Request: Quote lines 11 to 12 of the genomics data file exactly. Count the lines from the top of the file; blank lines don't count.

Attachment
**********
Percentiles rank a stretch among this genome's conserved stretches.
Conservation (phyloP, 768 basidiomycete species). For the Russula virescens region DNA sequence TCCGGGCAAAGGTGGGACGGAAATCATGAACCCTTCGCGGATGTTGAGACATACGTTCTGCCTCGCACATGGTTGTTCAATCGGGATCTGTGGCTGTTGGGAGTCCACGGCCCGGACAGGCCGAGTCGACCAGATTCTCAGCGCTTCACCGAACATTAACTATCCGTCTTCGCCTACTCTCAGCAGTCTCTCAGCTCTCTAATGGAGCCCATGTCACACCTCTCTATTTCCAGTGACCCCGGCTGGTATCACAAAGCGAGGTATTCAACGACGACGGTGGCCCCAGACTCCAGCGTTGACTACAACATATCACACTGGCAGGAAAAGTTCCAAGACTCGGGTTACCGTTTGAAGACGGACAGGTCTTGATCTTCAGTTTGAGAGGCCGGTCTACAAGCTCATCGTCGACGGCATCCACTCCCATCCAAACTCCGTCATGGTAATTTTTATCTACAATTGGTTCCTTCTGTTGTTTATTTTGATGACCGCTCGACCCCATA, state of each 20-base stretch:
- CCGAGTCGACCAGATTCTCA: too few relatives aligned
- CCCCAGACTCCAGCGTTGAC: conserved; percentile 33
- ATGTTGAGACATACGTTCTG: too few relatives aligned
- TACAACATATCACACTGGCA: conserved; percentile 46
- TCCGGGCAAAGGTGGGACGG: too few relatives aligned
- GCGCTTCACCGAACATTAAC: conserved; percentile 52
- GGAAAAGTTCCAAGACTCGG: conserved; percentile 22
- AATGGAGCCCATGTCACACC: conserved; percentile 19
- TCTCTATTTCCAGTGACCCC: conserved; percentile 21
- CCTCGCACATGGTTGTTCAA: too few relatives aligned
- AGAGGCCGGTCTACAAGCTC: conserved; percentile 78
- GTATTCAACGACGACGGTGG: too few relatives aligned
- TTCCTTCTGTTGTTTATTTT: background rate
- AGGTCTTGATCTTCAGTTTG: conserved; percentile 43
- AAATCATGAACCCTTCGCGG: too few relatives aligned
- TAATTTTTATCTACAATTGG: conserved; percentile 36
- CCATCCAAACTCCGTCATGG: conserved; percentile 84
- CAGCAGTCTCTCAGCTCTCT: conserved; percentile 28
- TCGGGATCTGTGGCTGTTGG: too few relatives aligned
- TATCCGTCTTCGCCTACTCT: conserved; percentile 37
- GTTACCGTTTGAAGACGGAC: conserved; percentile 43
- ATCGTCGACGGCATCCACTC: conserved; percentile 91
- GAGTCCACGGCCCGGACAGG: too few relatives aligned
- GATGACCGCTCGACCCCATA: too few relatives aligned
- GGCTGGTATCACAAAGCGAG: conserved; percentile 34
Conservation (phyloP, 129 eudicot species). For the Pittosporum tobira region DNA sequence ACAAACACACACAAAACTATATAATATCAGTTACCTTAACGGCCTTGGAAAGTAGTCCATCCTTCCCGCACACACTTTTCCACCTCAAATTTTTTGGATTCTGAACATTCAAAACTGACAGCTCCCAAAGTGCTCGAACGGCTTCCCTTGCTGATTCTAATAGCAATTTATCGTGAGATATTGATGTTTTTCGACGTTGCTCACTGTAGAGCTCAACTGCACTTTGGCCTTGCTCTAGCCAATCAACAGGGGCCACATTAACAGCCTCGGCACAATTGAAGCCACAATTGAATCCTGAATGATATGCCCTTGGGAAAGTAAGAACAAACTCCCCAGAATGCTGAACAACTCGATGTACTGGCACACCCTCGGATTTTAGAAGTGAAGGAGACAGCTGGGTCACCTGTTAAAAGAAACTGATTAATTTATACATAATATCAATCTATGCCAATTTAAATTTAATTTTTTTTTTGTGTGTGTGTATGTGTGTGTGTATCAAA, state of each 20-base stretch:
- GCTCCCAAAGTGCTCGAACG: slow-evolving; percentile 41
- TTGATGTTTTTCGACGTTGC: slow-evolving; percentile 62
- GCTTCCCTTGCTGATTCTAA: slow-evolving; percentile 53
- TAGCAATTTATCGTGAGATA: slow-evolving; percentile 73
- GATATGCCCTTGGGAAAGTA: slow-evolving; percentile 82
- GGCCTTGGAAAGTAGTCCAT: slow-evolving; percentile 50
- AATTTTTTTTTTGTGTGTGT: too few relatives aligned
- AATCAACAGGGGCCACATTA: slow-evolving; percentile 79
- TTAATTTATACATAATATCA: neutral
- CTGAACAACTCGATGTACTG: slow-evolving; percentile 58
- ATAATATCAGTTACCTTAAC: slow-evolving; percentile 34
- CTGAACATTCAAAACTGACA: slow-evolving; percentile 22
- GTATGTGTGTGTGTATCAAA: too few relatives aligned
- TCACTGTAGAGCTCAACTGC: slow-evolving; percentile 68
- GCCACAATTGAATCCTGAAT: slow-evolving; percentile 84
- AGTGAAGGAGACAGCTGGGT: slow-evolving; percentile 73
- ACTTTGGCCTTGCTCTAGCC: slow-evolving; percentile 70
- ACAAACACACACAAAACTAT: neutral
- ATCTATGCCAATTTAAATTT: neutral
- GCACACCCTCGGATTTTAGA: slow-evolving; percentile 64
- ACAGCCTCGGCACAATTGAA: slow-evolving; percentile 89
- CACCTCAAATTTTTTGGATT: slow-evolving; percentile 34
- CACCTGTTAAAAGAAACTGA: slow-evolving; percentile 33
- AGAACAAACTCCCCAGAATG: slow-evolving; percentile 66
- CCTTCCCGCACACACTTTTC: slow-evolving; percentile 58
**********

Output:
- TCTCTATTTCCAGTGACCCC: conserved; percentile 21
- CCTCGCACATGGTTGTTCAA: too few relatives aligned